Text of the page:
"Our offense is based on some passing that, in the West Coast type of plays we were running -- long handoffs, those screens -- those are passes, but they're pretty much runs. So you're stats might be a little skewed from that standpoint. We had three-step drops -- those are easy completions. We got five-yard pass and move the chains."
That's being generous. Even with a short drop, bad things can happen. Running backs can drop screen passes. A linebacker or safety can step up in coverage and cut off the swing pass, which happened a couple of times. A player can get too far to the sidelines and go out of bounds. Interceptions can happen, especially with a quarterback as turnover-prone as Grossman. Why take all those chances when you could just pound away?
When push comes to shove, in an NFC East game like this where there isn't much scoring, you have to be able to trust your offensive lineman and your running back to get the job done on the ground in the running game. If you can't, then you have the wrong players. Don't trade for Hightower and make him your number one back, only to refuse to trust him with a lead because you are worried he will fumble.
"Don’t you want to run the ball when the game’s on the line when you’re up in the fourth quarter? Yeah, of course."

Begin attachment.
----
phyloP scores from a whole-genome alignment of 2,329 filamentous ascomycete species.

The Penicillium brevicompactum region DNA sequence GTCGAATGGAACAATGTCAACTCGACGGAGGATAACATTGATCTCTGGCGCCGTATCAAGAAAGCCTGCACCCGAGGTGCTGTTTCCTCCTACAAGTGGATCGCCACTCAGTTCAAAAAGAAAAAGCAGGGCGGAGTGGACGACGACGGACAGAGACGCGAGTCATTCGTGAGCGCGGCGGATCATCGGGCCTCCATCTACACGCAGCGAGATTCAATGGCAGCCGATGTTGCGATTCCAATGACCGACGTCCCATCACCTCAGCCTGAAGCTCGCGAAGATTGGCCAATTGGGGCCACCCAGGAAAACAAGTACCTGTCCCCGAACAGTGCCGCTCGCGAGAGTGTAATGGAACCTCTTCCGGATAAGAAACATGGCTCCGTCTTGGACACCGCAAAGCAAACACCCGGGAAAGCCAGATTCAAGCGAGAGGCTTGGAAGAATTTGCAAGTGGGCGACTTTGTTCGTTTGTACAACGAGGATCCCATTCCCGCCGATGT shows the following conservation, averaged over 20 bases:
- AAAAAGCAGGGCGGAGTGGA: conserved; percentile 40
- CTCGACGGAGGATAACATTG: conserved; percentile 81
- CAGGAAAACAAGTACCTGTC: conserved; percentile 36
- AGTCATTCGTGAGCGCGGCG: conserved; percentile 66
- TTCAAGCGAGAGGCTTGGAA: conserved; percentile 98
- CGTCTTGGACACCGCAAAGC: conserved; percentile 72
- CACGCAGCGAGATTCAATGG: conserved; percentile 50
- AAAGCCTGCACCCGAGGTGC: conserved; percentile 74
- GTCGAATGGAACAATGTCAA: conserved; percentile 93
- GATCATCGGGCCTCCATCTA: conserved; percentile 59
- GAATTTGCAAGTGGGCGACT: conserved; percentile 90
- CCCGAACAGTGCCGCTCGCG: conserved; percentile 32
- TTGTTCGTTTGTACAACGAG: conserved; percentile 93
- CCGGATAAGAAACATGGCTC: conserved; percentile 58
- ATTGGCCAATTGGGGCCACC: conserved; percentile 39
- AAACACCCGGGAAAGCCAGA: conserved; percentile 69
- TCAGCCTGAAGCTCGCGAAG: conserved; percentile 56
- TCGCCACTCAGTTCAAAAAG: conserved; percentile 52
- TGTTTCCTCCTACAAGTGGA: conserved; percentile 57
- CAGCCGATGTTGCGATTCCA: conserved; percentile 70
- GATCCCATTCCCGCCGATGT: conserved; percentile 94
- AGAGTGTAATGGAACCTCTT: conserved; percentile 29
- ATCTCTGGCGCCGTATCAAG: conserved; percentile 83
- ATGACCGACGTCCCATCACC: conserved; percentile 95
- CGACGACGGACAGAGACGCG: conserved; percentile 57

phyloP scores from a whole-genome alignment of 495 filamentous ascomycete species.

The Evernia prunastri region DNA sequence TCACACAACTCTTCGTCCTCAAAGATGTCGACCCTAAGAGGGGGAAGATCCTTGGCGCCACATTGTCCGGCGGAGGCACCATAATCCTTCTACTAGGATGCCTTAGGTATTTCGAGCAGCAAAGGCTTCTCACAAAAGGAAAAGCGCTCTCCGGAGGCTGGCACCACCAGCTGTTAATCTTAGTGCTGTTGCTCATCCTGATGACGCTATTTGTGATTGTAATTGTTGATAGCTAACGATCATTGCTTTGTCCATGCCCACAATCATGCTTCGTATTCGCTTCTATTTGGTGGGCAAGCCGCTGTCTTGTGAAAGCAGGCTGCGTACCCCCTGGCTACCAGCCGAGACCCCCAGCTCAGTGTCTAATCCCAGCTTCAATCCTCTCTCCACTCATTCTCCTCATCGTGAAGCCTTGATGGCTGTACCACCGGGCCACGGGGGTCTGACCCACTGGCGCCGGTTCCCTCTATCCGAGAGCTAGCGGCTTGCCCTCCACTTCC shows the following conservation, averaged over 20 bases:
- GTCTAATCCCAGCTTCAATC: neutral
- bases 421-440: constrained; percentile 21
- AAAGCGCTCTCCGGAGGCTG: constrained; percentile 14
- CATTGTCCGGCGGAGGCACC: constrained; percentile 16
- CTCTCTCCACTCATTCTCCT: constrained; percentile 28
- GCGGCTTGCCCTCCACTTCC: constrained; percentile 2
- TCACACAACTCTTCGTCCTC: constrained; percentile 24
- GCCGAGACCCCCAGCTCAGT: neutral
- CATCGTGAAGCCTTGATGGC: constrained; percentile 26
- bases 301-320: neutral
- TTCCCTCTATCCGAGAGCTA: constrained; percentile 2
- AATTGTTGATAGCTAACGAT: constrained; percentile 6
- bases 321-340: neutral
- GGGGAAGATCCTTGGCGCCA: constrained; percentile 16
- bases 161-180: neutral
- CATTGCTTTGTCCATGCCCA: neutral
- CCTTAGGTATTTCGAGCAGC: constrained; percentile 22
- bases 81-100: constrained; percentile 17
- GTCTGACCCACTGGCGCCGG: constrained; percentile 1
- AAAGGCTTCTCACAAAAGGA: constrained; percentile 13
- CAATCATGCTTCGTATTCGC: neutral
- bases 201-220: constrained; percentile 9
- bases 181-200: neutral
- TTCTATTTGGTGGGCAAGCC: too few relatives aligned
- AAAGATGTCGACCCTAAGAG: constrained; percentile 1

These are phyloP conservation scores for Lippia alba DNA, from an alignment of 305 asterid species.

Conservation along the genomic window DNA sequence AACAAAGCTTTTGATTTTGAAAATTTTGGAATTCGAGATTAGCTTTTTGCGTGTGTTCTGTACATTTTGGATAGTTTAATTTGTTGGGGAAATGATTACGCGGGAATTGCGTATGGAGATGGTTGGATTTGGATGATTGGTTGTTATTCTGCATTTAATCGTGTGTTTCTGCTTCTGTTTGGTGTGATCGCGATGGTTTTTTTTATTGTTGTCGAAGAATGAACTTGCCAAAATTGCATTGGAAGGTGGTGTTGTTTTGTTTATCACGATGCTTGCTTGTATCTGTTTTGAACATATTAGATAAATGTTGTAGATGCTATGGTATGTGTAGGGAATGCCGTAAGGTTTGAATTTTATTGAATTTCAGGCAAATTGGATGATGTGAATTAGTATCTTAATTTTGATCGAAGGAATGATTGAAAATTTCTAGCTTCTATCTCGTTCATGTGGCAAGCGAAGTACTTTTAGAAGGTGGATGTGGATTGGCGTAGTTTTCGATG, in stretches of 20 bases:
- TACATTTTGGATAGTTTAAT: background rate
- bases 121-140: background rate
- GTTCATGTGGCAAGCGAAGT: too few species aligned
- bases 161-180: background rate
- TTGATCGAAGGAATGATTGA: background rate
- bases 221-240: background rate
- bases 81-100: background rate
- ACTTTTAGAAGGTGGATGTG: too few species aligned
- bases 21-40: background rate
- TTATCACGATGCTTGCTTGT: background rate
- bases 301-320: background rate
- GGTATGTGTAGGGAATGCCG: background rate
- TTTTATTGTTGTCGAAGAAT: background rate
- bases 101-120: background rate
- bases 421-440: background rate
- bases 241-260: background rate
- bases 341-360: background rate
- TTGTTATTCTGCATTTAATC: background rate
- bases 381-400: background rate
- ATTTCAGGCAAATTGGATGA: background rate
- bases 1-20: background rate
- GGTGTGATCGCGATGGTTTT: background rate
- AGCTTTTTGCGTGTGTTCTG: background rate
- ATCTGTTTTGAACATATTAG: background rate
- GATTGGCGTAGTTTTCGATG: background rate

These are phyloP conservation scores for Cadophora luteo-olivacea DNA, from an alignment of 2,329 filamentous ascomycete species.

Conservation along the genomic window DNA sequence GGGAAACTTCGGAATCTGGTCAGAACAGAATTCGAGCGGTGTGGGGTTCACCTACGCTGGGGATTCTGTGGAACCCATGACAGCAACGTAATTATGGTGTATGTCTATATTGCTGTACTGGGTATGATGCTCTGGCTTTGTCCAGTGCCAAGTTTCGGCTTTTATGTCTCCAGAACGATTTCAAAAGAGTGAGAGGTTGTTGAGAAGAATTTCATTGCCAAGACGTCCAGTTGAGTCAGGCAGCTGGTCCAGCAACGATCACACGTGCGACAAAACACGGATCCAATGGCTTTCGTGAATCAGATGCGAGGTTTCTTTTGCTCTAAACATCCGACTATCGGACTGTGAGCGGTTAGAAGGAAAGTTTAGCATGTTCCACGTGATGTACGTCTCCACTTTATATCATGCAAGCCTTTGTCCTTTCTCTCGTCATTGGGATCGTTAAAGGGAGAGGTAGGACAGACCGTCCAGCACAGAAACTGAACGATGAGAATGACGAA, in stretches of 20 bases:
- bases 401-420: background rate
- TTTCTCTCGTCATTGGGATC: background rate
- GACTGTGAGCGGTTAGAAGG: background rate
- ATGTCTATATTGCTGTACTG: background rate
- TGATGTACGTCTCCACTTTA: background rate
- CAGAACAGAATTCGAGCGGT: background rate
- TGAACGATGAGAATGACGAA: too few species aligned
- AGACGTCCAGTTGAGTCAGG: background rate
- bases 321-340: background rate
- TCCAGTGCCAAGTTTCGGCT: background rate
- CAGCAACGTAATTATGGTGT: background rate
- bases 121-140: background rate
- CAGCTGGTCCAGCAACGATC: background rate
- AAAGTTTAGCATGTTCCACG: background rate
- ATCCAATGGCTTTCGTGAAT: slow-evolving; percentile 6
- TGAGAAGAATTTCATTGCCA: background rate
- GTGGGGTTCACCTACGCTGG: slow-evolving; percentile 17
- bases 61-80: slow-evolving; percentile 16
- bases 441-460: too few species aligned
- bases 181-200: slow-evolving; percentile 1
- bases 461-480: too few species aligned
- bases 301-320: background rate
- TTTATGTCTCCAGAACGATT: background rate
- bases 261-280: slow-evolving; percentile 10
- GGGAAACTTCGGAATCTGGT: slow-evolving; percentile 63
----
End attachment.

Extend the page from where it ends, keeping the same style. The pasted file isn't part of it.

Yup, pretty much. Let's not complicate things. If the Redskins try running the ball, fail and still lose, at least they lost trying. I'd feel better about that, because it would mean they don't have the horses yet. But to lose by going away from the run is much more painful.
But even with Kyle's play-calling, the Redskins could have won if Haslett called a better game late. The Redskins' defense was, by and large, very good, but Haslett torpedoed a chance for it to close the deal with horrible blitz calls on Dallas' go-ahead drive. Haslett has been known to be too blitz-happy in the past, and that tendency hurt him late in this game.
The big mistake was calling a second straight all-out blitz on third and 21 at the Cowboys' 30-yard line. The Redskins got a break when the Cowboys botched another snap on first down. On second down, Haslett put nine guys in the box on a blitz and left his cornerbacks on an island. It worked well enough on that play to force an incompletion. Then, for some reason, Haslett went back to a very similar play on third down. The Cowboys picked it up, and Romo lofted a jump ball that Dez Bryant predictably won over DeAngelo Hall.